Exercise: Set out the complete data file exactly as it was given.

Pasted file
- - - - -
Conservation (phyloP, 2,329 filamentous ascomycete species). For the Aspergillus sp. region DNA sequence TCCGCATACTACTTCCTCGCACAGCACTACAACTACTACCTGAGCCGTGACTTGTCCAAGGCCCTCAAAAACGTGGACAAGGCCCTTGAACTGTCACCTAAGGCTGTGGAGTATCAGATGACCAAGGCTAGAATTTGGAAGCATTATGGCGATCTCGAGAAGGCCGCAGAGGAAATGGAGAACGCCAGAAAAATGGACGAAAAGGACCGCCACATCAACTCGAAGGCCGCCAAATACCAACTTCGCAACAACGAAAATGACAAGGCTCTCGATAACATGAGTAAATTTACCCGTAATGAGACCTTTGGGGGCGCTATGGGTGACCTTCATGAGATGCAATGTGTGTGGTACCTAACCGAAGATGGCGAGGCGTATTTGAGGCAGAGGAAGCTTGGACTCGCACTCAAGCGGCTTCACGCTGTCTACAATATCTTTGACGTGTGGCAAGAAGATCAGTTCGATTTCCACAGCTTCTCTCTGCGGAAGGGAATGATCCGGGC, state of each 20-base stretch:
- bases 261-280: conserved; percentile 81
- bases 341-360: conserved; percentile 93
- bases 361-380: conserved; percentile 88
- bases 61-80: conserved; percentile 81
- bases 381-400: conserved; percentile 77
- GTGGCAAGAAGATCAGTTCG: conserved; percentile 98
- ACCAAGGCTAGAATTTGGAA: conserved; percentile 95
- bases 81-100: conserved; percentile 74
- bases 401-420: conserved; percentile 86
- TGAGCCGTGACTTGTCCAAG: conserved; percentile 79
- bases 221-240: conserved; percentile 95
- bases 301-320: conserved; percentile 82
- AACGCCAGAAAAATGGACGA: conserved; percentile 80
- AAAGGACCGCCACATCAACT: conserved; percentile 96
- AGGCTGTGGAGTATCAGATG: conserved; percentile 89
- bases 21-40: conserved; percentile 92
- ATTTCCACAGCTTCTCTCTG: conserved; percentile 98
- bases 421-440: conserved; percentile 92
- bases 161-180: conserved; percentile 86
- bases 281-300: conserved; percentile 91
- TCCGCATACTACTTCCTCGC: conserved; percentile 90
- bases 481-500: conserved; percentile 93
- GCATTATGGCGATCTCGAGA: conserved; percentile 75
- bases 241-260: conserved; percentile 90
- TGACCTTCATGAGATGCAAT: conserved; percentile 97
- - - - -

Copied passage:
Conservation (phyloP, 2,329 filamentous ascomycete species). For the Aspergillus sp. region DNA sequence TCCGCATACTACTTCCTCGCACAGCACTACAACTACTACCTGAGCCGTGACTTGTCCAAGGCCCTCAAAAACGTGGACAAGGCCCTTGAACTGTCACCTAAGGCTGTGGAGTATCAGATGACCAAGGCTAGAATTTGGAAGCATTATGGCGATCTCGAGAAGGCCGCAGAGGAAATGGAGAACGCCAGAAAAATGGACGAAAAGGACCGCCACATCAACTCGAAGGCCGCCAAATACCAACTTCGCAACAACGAAAATGACAAGGCTCTCGATAACATGAGTAAATTTACCCGTAATGAGACCTTTGGGGGCGCTATGGGTGACCTTCATGAGATGCAATGTGTGTGGTACCTAACCGAAGATGGCGAGGCGTATTTGAGGCAGAGGAAGCTTGGACTCGCACTCAAGCGGCTTCACGCTGTCTACAATATCTTTGACGTGTGGCAAGAAGATCAGTTCGATTTCCACAGCTTCTCTCTGCGGAAGGGAATGATCCGGGC, state of each 20-base stretch:
- bases 261-280: conserved; percentile 81
- bases 341-360: conserved; percentile 93
- bases 361-380: conserved; percentile 88
- bases 61-80: conserved; percentile 81
- bases 381-400: conserved; percentile 77
- GTGGCAAGAAGATCAGTTCG: conserved; percentile 98
- ACCAAGGCTAGAATTTGGAA: conserved; percentile 95
- bases 81-100: conserved; percentile 74
- bases 401-420: conserved; percentile 86
- TGAGCCGTGACTTGTCCAAG: conserved; percentile 79
- bases 221-240: conserved; percentile 95
- bases 301-320: conserved; percentile 82
- AACGCCAGAAAAATGGACGA: conserved; percentile 80
- AAAGGACCGCCACATCAACT: conserved; percentile 96
- AGGCTGTGGAGTATCAGATG: conserved; percentile 89
- bases 21-40: conserved; percentile 92
- ATTTCCACAGCTTCTCTCTG: conserved; percentile 98
- bases 421-440: conserved; percentile 92
- bases 161-180: conserved; percentile 86
- bases 281-300: conserved; percentile 91
- TCCGCATACTACTTCCTCGC: conserved; percentile 90
- bases 481-500: conserved; percentile 93
- GCATTATGGCGATCTCGAGA: conserved; percentile 75
- bases 241-260: conserved; percentile 90
- TGACCTTCATGAGATGCAAT: conserved; percentile 97